THE EXHIBITION OF PERSEPHONE Q
Percy is pregnant. She hasn’t told a soul. Probably she should tell her husband—certainly she means to—but one night she wakes up to find she no longer recognizes him. Now, instead of sleeping, Percy is spending her nights taking walks through her neighborhood, all the while fretting over her marriage, her impending motherhood, and the sinister ways the city is changing.
Amid this alienation—from her husband, home, and rapidly changing body—a package arrives. In it: an exhibition catalog for a photography show. The photographs consist of a series of digitally manipulated images of a woman lying on a bed in a red room. It takes a moment for even Percy to notice that the woman is herself . . . but no one else sees the resemblance.
Percy must now come to grips with the fundamental question of identity in the digital age: To what extent do we own our own image, and to what extent is that image shaped by the eyes of others?
Capturing perfectly the haunted atmosphere of Manhattan immediately after 9/11—and the simmering insanity of America ever since—Jessi Jezewska Stevens’s The Exhibition of Persephone Q is a darkly witty satire about how easy it is to lose ownership of our own selves.
Praise for The Exhibition of Persephone Q
“A triumph of tone and intelligence. Percy Q’s perspective is skewed and searching at once, and through her eyes, we see afresh not only New York’s post-9/11 landscape but also the world of art, and love, and the process of becoming.”
—Rivka Galchen, author of Atmospheric Disturbances
“Finally a book that exposes how dull Occam’s Razor has become after all these years. Adroitly crafted, The Exhibition of Persephone Q is a fun, urbane look at the faulty heuristics of perception and authenticity. Proof positive that in the age of Photoshop and Trumpian Denialism, the simplest explanation no longer applies.”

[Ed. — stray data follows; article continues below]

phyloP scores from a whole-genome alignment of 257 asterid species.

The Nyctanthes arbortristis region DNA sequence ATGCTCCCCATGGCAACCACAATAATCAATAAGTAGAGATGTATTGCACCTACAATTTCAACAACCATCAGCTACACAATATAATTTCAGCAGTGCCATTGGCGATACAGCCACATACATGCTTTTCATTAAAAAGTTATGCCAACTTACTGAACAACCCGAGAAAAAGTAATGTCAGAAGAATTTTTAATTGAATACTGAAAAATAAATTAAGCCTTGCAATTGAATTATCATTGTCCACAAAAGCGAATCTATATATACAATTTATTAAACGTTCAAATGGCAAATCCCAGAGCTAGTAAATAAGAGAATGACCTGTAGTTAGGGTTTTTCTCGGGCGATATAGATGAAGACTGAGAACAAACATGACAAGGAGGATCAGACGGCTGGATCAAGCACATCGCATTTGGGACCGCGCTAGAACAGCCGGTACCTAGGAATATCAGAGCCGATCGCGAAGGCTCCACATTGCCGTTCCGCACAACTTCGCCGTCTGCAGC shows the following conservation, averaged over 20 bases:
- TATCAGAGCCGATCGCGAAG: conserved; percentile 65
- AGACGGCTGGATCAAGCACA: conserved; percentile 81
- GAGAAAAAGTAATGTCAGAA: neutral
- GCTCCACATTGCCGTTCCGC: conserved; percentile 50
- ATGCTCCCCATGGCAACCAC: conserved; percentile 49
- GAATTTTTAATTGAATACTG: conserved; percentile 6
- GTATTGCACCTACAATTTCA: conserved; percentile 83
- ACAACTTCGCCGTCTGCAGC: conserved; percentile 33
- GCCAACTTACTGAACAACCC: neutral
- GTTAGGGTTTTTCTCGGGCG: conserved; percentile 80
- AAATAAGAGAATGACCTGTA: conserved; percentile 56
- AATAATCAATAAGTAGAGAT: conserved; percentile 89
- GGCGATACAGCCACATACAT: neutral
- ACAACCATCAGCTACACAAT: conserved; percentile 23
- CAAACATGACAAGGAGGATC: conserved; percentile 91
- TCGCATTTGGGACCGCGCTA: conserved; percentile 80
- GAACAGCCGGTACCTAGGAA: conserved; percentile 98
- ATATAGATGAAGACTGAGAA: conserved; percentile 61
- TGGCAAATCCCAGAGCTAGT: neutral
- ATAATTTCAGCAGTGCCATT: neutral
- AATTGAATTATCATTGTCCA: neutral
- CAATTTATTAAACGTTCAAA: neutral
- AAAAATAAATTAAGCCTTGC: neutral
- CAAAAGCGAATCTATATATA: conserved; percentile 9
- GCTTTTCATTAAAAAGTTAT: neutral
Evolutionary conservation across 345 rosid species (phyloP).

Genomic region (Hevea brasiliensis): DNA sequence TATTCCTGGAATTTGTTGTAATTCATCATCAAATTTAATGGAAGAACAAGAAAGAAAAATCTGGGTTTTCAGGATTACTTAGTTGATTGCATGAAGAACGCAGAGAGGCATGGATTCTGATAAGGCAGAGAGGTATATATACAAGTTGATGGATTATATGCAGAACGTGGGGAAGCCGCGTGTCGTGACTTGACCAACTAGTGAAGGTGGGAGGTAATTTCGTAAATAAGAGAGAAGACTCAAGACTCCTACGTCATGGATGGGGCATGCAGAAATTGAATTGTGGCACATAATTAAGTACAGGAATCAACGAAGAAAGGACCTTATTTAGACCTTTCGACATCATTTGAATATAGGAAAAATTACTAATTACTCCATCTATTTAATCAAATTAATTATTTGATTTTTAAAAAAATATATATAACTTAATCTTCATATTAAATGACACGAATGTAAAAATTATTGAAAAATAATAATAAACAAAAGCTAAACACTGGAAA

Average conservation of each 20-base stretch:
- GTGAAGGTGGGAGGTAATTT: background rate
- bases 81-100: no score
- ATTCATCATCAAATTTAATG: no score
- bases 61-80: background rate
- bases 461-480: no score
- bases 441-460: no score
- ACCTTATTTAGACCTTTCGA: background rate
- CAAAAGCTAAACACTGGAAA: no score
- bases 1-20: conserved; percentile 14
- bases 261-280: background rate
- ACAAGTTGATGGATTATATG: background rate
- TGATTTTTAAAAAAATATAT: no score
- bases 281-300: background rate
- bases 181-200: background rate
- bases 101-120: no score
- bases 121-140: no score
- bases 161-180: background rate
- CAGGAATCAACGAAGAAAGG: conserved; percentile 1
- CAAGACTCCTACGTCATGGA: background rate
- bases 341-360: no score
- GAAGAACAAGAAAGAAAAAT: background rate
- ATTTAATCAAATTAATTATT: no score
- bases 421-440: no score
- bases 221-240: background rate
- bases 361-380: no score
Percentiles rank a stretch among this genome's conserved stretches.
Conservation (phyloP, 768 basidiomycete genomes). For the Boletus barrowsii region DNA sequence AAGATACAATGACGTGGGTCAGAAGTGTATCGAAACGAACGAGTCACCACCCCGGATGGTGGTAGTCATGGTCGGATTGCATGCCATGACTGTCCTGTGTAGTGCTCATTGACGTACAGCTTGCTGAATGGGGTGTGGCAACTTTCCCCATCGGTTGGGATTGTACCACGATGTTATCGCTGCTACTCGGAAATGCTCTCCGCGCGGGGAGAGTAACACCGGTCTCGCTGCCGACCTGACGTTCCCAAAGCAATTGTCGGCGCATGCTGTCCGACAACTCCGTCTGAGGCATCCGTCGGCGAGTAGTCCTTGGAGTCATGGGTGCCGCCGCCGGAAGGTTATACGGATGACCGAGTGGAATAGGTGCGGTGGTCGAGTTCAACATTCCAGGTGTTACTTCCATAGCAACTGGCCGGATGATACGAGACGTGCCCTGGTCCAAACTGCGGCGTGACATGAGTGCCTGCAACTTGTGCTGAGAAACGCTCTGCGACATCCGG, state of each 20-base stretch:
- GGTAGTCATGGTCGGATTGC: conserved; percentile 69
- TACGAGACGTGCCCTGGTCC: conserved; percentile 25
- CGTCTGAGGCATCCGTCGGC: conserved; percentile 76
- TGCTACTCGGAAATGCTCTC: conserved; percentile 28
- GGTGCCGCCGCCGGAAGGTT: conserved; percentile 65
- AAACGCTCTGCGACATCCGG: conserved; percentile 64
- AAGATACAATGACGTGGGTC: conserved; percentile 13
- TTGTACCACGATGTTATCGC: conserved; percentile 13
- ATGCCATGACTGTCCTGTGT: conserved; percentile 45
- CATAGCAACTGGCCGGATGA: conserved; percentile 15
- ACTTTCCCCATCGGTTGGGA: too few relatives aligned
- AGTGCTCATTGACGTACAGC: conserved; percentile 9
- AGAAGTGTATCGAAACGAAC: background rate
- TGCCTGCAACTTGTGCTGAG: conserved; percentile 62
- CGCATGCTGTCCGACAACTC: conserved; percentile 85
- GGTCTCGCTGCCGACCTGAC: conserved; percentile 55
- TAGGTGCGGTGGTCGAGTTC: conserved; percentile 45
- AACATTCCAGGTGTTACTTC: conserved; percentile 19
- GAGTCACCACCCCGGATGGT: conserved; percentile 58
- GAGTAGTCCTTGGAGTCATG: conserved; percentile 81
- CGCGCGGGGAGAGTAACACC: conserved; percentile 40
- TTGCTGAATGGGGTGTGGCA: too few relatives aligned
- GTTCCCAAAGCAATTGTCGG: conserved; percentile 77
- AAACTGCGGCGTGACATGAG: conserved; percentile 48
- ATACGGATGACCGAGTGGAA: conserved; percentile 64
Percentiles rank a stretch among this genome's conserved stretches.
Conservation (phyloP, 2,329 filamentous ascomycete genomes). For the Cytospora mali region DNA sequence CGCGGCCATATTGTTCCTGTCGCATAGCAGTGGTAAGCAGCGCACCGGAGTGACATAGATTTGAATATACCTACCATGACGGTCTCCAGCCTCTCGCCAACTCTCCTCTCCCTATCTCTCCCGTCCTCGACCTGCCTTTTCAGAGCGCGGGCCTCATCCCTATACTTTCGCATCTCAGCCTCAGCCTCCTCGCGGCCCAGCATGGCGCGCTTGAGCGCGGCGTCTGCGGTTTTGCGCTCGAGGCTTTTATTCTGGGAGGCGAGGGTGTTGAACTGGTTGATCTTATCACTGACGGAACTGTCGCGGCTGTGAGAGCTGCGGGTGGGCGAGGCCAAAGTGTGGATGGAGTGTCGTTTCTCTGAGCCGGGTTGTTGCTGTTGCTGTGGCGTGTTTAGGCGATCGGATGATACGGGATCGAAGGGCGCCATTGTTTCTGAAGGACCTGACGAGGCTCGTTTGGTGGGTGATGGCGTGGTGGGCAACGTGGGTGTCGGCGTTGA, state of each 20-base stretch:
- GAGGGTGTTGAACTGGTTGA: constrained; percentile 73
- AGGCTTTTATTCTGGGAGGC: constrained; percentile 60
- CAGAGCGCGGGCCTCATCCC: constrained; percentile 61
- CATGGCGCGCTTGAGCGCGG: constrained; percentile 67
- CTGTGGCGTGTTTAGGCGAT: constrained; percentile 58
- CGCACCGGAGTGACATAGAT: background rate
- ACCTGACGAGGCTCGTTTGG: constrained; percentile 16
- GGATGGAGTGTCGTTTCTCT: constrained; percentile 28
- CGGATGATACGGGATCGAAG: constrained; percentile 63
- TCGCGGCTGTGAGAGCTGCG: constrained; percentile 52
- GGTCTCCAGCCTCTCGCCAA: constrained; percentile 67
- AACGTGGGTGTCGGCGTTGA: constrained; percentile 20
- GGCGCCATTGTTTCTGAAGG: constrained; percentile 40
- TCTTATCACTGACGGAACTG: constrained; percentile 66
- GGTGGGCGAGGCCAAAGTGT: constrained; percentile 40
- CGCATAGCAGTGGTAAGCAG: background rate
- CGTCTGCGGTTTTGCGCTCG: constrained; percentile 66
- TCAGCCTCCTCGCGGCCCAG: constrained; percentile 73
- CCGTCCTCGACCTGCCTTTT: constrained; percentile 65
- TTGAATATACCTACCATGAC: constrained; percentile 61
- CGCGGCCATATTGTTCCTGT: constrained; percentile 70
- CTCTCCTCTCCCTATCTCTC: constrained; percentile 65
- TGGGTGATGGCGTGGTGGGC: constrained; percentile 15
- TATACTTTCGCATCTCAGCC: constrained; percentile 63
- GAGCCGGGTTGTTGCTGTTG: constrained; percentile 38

—Paul Beatty, author of The Sellout
“The Exhibition of Persephone Q has the heart of a Hitchcock film. With a voice both riveting and wisely bizarre,Jessi Jezewska Stevens tells a timeless story of the battle to stop the present from turning into the past.”
—Catherine Lacey, author of Nobody is Ever Missing
“Brimming with wit, intricately and playfully observed, The Exhibition of Persephone Q is a marvel, a treat, a mystery rooted in the unquestioned and unquestionable substance of identity. Stevens announces herself as a bold, surprising, and utterly compelling voice, with a slant on the world that is entirely her own.”
—Alexandra Kleeman, author of You Too Can Have a Body like Mine
Jessi Jezewska Stevens holds a BA in mathematics from Middlebury College and an MFA in fiction from Columbia University. Her stories and essays have appeared in The Paris Review, Tin House, Guernica, BOMB, and elsewhere. She lives in New York, where she teaches fiction.
Jessi Jezewska Stevens Recommends: The Collected Stories, by Grace Paley
There are a number of stunners in Grace Paley’s collected stories, but two lines from “Wants,” a short-short about a woman who runs into her ex-husband at the library, would alone justify its reputation as a classic: “He had had a habit,” our narrator says, “during twenty-seven years of marriage, of making a narrow remark which, like a plumber’s snake, could work its way through the ear down the throat, halfway to my heart. He would then disappear, leaving me choking with equipment.” If an onomatopoeia is a word that sounds like what it means, what do we call a sentence that makes you feel what it says?
I often teach “Wants” as an exercise in first-person voice. On the table: What effect does the “I” seem, self-consciously, to be trying to project? For every admission, how much is denied? Outside the classroom, I most love “Wants” for the way it embraces fiction’s capacity for moral ambiguity—here is a story where loyalties shift with every reading. It’s easy to side at first with the affectedly guileless narrator, a jilted wife who takes eighteen years to return two Edith Wharton novels, only to immediately check them out again. But on second, third, and subsequent reads, one begins to wonder if she wasn’t truly impossible to be with after all. Her husband wanted a sailboat, he wanted to invite the Bertrams to dinner. He had so many specific wishes that went unfilled. “You’ll always want nothing,” he accuses his wife. To want for nothing may be a sin in love. Is there anything more frustrating than falling for someone who needs nothing from you at all?